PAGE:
Library on the road has closed

Ann Arbor Library - Pittsfield Branch
Image by jhoweaa via Flickr

I didn’t have time to stop at the public library before setting off on a journey to Missouri, 550 miles away. “That’s okay,” I thought, “I’ll take my truck-drivers’ library card and pick up some books-on-CD along the way.”  I’ve been a lifetime member of AudioAdventures since 1999, when I made monthly trips from Duluth to Ann Arbor, Michigan. Back then, I knew all the truck stops that stocked the books.

I loved the format: check the book out in one location, turn it in at any of the others. It wasn’t free – but after I accumulated points, the membership was free, and the books were up-to-date. I was introduced to Brother Cadfael, Jim Qwilleran, and a host of other characters through the collection, and read a lot of nonfiction that I would otherwise have passed by.

When I didn’t find an AudioAdventures outlet in the first two truckstops, I was puzzled; I did an online search. Sad news: they went out of business, referring me instead to a recorded books service that delivers to my door.  No more finding a new author or a new book in some out-of-the-way corner of the country.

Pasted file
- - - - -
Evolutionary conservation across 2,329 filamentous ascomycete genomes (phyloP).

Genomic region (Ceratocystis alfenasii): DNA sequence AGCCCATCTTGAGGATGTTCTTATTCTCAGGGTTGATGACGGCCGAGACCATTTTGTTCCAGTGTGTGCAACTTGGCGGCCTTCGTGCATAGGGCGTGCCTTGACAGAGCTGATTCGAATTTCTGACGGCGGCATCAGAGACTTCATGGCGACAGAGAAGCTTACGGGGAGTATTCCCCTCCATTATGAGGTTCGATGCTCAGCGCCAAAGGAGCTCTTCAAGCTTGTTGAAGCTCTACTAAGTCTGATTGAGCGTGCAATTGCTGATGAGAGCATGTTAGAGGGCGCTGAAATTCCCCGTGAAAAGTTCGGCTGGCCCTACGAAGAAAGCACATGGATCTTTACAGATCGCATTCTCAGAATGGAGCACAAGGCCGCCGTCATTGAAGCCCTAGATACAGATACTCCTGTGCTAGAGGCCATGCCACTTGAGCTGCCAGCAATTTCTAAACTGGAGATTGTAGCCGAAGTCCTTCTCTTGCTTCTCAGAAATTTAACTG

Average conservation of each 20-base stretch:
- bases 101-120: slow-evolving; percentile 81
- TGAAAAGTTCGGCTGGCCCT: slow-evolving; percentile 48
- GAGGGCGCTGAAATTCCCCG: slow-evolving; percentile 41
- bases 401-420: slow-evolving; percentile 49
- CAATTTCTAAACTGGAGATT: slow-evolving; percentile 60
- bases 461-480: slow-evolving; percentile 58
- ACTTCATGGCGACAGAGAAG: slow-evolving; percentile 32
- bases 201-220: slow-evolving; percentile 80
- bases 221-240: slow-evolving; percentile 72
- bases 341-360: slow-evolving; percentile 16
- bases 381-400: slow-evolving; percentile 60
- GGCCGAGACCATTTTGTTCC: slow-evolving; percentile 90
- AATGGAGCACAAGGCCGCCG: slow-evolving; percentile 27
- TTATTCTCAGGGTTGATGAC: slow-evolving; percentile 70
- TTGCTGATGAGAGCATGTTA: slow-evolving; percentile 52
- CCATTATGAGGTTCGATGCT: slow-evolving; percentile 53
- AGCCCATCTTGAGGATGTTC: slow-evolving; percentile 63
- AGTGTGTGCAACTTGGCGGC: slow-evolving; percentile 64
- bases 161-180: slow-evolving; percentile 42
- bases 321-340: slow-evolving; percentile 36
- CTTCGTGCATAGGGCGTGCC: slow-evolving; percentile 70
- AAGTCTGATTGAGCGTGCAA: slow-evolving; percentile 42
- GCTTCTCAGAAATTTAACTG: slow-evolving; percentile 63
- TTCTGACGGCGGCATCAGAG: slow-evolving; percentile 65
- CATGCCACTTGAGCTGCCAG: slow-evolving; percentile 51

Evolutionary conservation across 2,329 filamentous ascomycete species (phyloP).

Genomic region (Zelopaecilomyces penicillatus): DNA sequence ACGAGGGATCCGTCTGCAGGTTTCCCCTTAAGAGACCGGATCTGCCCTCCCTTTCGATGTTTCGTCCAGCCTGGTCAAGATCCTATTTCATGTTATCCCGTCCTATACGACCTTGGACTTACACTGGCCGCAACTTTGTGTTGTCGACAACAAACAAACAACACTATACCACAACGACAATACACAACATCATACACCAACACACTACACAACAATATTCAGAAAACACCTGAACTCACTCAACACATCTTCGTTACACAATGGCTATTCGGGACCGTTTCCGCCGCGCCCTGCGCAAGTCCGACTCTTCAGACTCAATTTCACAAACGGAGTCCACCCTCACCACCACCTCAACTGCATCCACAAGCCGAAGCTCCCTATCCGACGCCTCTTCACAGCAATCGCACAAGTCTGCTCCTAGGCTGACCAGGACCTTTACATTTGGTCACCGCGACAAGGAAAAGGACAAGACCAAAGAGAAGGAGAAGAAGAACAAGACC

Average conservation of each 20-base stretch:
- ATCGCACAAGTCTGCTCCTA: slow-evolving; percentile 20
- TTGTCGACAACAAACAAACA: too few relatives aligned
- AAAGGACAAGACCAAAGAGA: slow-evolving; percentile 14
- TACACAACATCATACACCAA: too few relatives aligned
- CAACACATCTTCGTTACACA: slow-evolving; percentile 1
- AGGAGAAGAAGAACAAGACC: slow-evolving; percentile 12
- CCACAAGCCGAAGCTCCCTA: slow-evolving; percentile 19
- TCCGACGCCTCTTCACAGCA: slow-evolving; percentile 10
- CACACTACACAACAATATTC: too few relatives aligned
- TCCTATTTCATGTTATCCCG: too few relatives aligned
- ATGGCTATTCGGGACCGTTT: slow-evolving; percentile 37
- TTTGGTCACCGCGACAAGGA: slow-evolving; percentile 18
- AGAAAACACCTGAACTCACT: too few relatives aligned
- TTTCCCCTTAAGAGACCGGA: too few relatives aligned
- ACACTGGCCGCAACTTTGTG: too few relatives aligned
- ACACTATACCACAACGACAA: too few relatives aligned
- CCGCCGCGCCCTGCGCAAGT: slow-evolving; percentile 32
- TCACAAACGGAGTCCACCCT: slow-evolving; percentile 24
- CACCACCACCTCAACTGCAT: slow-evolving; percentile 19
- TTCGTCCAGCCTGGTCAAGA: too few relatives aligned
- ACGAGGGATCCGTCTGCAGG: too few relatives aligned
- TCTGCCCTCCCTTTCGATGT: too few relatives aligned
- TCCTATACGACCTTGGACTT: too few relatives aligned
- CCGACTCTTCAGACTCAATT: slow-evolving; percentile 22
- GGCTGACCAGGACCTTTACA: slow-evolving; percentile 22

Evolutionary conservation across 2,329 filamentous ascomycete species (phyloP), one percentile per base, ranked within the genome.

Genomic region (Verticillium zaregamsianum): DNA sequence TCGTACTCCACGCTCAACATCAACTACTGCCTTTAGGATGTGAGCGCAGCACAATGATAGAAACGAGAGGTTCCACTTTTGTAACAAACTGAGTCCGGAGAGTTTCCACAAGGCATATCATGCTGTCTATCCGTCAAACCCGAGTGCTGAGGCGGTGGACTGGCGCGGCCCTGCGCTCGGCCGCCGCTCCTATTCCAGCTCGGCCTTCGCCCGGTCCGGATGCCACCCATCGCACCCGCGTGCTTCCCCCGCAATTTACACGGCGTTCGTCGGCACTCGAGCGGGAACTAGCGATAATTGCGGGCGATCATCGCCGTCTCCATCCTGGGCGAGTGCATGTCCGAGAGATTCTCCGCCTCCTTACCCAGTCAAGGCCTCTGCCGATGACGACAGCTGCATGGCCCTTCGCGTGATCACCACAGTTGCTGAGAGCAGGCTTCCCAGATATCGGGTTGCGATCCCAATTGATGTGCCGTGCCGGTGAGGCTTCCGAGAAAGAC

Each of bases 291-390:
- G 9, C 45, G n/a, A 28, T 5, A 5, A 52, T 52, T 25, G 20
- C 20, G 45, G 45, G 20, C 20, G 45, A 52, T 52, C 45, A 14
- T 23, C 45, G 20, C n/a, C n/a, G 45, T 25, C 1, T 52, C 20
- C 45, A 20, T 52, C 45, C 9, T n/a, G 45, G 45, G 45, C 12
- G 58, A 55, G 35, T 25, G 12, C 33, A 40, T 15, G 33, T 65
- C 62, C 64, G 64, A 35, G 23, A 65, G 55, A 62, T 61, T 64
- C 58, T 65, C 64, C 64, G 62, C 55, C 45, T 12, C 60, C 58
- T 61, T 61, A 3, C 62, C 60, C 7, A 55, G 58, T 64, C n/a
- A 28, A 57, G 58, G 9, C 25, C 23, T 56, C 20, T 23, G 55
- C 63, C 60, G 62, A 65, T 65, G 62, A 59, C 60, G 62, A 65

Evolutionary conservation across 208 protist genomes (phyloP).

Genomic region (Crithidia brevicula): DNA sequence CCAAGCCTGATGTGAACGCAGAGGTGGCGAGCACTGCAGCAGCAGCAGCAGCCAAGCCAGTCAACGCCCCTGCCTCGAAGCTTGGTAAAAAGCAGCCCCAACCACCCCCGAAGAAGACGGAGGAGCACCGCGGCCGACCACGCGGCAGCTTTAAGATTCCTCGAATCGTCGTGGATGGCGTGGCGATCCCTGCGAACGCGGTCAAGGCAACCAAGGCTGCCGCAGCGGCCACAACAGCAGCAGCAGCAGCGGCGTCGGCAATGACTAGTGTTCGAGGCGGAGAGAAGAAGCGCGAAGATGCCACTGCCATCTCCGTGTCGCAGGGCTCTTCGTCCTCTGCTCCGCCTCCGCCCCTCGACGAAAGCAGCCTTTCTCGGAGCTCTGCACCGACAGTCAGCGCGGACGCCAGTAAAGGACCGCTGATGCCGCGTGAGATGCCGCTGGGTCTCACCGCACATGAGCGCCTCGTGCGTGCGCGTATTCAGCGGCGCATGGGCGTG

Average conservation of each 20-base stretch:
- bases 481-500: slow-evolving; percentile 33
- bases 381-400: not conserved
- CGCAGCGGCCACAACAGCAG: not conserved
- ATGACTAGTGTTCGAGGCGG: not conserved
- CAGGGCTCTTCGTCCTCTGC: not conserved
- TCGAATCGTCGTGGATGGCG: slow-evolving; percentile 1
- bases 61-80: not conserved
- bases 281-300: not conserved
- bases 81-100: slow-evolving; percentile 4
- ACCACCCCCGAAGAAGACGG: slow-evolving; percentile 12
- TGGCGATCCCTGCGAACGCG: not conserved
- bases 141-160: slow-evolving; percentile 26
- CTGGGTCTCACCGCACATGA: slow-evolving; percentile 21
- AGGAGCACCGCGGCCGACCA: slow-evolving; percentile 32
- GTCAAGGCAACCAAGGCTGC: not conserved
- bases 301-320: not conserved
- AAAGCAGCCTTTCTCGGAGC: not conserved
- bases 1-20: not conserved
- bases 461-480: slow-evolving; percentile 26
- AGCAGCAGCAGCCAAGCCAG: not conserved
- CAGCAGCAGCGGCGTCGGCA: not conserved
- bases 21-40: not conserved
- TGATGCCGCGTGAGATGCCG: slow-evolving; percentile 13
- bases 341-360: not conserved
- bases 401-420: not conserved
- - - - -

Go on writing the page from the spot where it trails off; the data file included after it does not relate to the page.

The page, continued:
The website says they closed after 20 years of service; I was there for 11 of them.  I am sad every time I see a genuine browsing opportunity – the chance to come across a book simply because it’s in a rack or next to something else – disappear.  I would never have gone in search of detective stories featuring a Native American law officer from the Four Corners region – but I was certainly glad to find Sgt. Jim Chee and Lieutenant Leaphorn and the rest of Tony Hillerman’s characters.

A belated farewell, AudioAdventures – and a reminder to myself to cherish and support those remaining browsing locations where they exist.

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4 comments

  1. While I did not always use the on rode library system, I have enjoyed listening to them when I found them. Personally I have gone high tech and use my mp3 player to listen to books. The system I use the most is the local library link to Overdrive media. I have found both new authors and old classics. One advantage to the MP3 is the lack of a need to switch CDs while driving/ having to pull over to do so safely.

  2. What a wonderful idea. I’ve been downloading books from audible.com for those long rides, but I’ve heard that our public library can get practically anything for you — if you know what you want. Unfortunately, that eliminates the browsing.

    • Here in Duluth, the Public Library has a lot of books on tape (cassette) and books on CD – and they are in open stacks, so I can browse. The AudioAdventures selection was a bit different – they knew people would be driving and listening, so even their non-fiction offerings were lively.

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